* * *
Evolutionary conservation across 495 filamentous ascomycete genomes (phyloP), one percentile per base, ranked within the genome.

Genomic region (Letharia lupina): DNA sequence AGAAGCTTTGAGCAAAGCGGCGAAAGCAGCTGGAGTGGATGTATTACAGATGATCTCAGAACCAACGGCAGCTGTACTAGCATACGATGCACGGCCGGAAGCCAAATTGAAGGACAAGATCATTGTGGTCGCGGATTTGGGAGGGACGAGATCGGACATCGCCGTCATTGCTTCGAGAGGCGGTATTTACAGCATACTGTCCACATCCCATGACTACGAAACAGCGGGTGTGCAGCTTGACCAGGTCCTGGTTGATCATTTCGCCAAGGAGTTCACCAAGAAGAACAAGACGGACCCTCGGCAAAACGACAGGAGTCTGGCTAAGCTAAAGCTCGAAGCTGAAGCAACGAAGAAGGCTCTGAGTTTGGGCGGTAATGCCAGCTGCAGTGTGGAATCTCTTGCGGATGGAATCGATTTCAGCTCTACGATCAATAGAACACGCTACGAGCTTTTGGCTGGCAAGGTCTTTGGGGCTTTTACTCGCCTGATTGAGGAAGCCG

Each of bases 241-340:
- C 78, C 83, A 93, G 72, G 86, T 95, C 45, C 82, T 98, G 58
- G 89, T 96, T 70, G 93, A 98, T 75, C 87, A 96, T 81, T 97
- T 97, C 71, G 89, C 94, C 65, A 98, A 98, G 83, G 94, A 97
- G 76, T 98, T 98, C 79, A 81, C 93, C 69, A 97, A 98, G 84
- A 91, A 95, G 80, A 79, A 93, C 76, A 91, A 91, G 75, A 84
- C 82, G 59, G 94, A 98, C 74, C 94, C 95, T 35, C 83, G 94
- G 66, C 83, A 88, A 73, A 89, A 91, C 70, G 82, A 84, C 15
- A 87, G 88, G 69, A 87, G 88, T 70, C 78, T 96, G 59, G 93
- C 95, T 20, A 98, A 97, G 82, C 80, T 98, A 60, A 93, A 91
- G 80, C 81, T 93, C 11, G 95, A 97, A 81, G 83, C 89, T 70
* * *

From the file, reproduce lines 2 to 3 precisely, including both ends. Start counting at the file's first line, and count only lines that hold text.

Genomic region (Letharia lupina): DNA sequence AGAAGCTTTGAGCAAAGCGGCGAAAGCAGCTGGAGTGGATGTATTACAGATGATCTCAGAACCAACGGCAGCTGTACTAGCATACGATGCACGGCCGGAAGCCAAATTGAAGGACAAGATCATTGTGGTCGCGGATTTGGGAGGGACGAGATCGGACATCGCCGTCATTGCTTCGAGAGGCGGTATTTACAGCATACTGTCCACATCCCATGACTACGAAACAGCGGGTGTGCAGCTTGACCAGGTCCTGGTTGATCATTTCGCCAAGGAGTTCACCAAGAAGAACAAGACGGACCCTCGGCAAAACGACAGGAGTCTGGCTAAGCTAAAGCTCGAAGCTGAAGCAACGAAGAAGGCTCTGAGTTTGGGCGGTAATGCCAGCTGCAGTGTGGAATCTCTTGCGGATGGAATCGATTTCAGCTCTACGATCAATAGAACACGCTACGAGCTTTTGGCTGGCAAGGTCTTTGGGGCTTTTACTCGCCTGATTGAGGAAGCCG

Each of bases 241-340: